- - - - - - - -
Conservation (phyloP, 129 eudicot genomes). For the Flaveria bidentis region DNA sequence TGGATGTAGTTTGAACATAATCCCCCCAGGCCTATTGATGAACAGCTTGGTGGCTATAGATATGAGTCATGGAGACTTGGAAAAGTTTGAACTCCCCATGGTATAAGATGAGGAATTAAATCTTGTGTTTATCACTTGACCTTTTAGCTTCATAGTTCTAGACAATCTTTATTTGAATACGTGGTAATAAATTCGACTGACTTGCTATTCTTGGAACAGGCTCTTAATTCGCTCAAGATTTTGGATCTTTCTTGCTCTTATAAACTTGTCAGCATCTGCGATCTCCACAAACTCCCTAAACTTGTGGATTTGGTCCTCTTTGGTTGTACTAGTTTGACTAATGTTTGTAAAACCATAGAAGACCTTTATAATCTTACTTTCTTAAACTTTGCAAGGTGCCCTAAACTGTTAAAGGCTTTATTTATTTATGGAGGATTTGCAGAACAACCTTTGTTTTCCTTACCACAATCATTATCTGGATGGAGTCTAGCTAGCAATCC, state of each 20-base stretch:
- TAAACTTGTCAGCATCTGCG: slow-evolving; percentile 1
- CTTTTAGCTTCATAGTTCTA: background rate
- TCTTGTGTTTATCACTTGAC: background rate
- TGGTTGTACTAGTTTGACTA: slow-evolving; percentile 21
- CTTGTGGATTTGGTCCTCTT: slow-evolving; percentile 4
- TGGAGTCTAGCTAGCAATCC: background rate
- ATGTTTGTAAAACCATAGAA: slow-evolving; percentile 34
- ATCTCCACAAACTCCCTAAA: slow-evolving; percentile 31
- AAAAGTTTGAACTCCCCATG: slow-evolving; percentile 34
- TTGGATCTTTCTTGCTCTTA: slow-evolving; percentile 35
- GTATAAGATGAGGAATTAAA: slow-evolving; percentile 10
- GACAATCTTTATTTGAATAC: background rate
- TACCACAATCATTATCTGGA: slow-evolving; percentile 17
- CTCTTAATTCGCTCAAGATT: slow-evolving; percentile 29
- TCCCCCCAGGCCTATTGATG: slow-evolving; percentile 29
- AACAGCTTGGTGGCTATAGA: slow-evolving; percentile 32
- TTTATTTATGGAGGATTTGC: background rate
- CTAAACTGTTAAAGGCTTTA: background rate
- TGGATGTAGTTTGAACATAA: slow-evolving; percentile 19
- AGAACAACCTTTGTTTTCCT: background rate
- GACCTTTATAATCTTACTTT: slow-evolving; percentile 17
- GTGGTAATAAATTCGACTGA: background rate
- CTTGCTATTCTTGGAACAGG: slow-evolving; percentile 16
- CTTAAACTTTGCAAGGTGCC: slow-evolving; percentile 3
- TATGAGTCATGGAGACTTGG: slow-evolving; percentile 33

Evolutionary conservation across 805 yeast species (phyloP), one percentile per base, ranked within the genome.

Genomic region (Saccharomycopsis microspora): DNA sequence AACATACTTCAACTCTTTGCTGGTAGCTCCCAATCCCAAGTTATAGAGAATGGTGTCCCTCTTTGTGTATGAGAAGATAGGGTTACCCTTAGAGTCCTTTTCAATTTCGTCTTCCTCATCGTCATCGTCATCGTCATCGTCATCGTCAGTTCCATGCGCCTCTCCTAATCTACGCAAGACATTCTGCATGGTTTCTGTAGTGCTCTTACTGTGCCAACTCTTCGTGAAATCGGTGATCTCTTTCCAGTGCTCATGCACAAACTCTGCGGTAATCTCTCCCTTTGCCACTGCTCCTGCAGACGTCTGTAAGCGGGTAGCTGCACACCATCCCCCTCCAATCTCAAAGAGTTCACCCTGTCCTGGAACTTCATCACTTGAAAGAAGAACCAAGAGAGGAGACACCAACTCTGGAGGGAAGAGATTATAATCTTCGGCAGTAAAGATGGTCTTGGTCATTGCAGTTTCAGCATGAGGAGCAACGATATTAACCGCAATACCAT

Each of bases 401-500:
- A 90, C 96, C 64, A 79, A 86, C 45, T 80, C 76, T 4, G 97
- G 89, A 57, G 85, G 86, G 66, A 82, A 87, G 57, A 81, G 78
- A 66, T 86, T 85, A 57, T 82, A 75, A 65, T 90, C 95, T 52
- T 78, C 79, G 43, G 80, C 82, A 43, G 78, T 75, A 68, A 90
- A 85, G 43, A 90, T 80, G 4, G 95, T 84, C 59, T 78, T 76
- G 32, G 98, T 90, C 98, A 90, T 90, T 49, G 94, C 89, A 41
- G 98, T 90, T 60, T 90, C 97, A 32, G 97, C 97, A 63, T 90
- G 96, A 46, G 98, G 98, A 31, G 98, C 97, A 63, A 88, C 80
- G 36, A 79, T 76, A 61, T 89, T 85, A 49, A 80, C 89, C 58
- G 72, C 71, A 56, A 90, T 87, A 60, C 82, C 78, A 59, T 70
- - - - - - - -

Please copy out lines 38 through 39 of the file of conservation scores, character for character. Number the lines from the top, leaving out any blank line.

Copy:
- G 36, A 79, T 76, A 61, T 89, T 85, A 49, A 80, C 89, C 58
- G 72, C 71, A 56, A 90, T 87, A 60, C 82, C 78, A 59, T 70